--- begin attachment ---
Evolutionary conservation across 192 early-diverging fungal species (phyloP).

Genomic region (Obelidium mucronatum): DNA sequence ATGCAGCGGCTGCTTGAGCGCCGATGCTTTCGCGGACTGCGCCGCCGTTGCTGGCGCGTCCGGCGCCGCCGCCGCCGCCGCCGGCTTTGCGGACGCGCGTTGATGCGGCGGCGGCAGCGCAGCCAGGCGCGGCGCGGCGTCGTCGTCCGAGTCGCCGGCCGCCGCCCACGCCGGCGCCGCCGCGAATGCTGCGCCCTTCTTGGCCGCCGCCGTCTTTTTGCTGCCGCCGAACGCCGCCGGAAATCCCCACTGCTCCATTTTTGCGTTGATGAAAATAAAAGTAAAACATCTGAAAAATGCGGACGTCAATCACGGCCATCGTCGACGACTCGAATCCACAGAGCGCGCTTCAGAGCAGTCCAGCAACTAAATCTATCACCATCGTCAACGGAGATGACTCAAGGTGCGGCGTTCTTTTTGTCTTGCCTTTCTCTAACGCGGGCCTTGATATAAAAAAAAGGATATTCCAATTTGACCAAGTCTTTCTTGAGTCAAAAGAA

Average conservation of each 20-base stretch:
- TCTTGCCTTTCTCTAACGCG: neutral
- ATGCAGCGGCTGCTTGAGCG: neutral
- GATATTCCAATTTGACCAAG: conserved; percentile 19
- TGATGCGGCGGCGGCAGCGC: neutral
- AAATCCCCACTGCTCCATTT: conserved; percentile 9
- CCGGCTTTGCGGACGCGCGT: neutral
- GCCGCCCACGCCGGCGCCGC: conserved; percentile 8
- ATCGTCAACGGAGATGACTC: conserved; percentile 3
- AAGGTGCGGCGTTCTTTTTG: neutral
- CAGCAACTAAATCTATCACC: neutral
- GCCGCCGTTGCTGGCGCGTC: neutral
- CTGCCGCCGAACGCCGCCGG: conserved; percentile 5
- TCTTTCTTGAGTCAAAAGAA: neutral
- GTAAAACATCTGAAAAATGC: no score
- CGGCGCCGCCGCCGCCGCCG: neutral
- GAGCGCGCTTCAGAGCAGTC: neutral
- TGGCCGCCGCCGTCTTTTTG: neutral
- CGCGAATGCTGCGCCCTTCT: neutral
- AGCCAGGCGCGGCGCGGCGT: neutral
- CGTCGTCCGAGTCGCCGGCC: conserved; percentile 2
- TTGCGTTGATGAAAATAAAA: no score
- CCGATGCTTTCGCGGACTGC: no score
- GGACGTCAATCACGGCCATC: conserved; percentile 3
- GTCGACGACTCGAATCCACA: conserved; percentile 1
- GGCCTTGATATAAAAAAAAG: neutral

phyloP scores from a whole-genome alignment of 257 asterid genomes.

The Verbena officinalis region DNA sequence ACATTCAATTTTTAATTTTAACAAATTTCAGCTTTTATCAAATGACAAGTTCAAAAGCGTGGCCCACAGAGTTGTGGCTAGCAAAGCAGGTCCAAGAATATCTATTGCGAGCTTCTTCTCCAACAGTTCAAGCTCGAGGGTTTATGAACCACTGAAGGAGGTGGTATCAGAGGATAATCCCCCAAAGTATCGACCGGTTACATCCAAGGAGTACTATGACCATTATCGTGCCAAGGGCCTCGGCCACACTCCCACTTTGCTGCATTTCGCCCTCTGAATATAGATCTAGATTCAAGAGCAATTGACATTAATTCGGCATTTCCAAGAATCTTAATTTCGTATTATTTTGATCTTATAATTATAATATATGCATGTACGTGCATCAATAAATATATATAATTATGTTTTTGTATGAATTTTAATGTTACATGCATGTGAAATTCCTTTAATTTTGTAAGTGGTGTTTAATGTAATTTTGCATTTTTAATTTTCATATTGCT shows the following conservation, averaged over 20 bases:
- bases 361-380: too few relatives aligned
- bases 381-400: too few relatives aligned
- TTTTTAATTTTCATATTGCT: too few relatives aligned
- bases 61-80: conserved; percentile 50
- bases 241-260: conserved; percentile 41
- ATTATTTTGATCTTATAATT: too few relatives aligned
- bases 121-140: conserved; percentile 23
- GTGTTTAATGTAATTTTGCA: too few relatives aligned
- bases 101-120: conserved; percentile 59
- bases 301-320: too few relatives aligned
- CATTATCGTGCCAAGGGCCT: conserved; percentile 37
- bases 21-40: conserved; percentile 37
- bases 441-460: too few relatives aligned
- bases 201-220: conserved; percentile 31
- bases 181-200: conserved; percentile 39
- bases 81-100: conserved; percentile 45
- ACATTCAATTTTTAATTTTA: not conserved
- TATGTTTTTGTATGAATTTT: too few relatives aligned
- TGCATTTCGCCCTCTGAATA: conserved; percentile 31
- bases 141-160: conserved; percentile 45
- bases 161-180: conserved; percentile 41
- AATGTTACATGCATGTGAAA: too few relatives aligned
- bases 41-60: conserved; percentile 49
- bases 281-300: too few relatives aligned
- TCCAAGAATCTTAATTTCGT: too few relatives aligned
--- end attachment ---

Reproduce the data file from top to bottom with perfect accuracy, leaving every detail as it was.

Evolutionary conservation across 192 early-diverging fungal species (phyloP).

Genomic region (Obelidium mucronatum): DNA sequence ATGCAGCGGCTGCTTGAGCGCCGATGCTTTCGCGGACTGCGCCGCCGTTGCTGGCGCGTCCGGCGCCGCCGCCGCCGCCGCCGGCTTTGCGGACGCGCGTTGATGCGGCGGCGGCAGCGCAGCCAGGCGCGGCGCGGCGTCGTCGTCCGAGTCGCCGGCCGCCGCCCACGCCGGCGCCGCCGCGAATGCTGCGCCCTTCTTGGCCGCCGCCGTCTTTTTGCTGCCGCCGAACGCCGCCGGAAATCCCCACTGCTCCATTTTTGCGTTGATGAAAATAAAAGTAAAACATCTGAAAAATGCGGACGTCAATCACGGCCATCGTCGACGACTCGAATCCACAGAGCGCGCTTCAGAGCAGTCCAGCAACTAAATCTATCACCATCGTCAACGGAGATGACTCAAGGTGCGGCGTTCTTTTTGTCTTGCCTTTCTCTAACGCGGGCCTTGATATAAAAAAAAGGATATTCCAATTTGACCAAGTCTTTCTTGAGTCAAAAGAA

Average conservation of each 20-base stretch:
- TCTTGCCTTTCTCTAACGCG: neutral
- ATGCAGCGGCTGCTTGAGCG: neutral
- GATATTCCAATTTGACCAAG: conserved; percentile 19
- TGATGCGGCGGCGGCAGCGC: neutral
- AAATCCCCACTGCTCCATTT: conserved; percentile 9
- CCGGCTTTGCGGACGCGCGT: neutral
- GCCGCCCACGCCGGCGCCGC: conserved; percentile 8
- ATCGTCAACGGAGATGACTC: conserved; percentile 3
- AAGGTGCGGCGTTCTTTTTG: neutral
- CAGCAACTAAATCTATCACC: neutral
- GCCGCCGTTGCTGGCGCGTC: neutral
- CTGCCGCCGAACGCCGCCGG: conserved; percentile 5
- TCTTTCTTGAGTCAAAAGAA: neutral
- GTAAAACATCTGAAAAATGC: no score
- CGGCGCCGCCGCCGCCGCCG: neutral
- GAGCGCGCTTCAGAGCAGTC: neutral
- TGGCCGCCGCCGTCTTTTTG: neutral
- CGCGAATGCTGCGCCCTTCT: neutral
- AGCCAGGCGCGGCGCGGCGT: neutral
- CGTCGTCCGAGTCGCCGGCC: conserved; percentile 2
- TTGCGTTGATGAAAATAAAA: no score
- CCGATGCTTTCGCGGACTGC: no score
- GGACGTCAATCACGGCCATC: conserved; percentile 3
- GTCGACGACTCGAATCCACA: conserved; percentile 1
- GGCCTTGATATAAAAAAAAG: neutral

phyloP scores from a whole-genome alignment of 257 asterid genomes.

The Verbena officinalis region DNA sequence ACATTCAATTTTTAATTTTAACAAATTTCAGCTTTTATCAAATGACAAGTTCAAAAGCGTGGCCCACAGAGTTGTGGCTAGCAAAGCAGGTCCAAGAATATCTATTGCGAGCTTCTTCTCCAACAGTTCAAGCTCGAGGGTTTATGAACCACTGAAGGAGGTGGTATCAGAGGATAATCCCCCAAAGTATCGACCGGTTACATCCAAGGAGTACTATGACCATTATCGTGCCAAGGGCCTCGGCCACACTCCCACTTTGCTGCATTTCGCCCTCTGAATATAGATCTAGATTCAAGAGCAATTGACATTAATTCGGCATTTCCAAGAATCTTAATTTCGTATTATTTTGATCTTATAATTATAATATATGCATGTACGTGCATCAATAAATATATATAATTATGTTTTTGTATGAATTTTAATGTTACATGCATGTGAAATTCCTTTAATTTTGTAAGTGGTGTTTAATGTAATTTTGCATTTTTAATTTTCATATTGCT shows the following conservation, averaged over 20 bases:
- bases 361-380: too few relatives aligned
- bases 381-400: too few relatives aligned
- TTTTTAATTTTCATATTGCT: too few relatives aligned
- bases 61-80: conserved; percentile 50
- bases 241-260: conserved; percentile 41
- ATTATTTTGATCTTATAATT: too few relatives aligned
- bases 121-140: conserved; percentile 23
- GTGTTTAATGTAATTTTGCA: too few relatives aligned
- bases 101-120: conserved; percentile 59
- bases 301-320: too few relatives aligned
- CATTATCGTGCCAAGGGCCT: conserved; percentile 37
- bases 21-40: conserved; percentile 37
- bases 441-460: too few relatives aligned
- bases 201-220: conserved; percentile 31
- bases 181-200: conserved; percentile 39
- bases 81-100: conserved; percentile 45
- ACATTCAATTTTTAATTTTA: not conserved
- TATGTTTTTGTATGAATTTT: too few relatives aligned
- TGCATTTCGCCCTCTGAATA: conserved; percentile 31
- bases 141-160: conserved; percentile 45
- bases 161-180: conserved; percentile 41
- AATGTTACATGCATGTGAAA: too few relatives aligned
- bases 41-60: conserved; percentile 49
- bases 281-300: too few relatives aligned
- TCCAAGAATCTTAATTTCGT: too few relatives aligned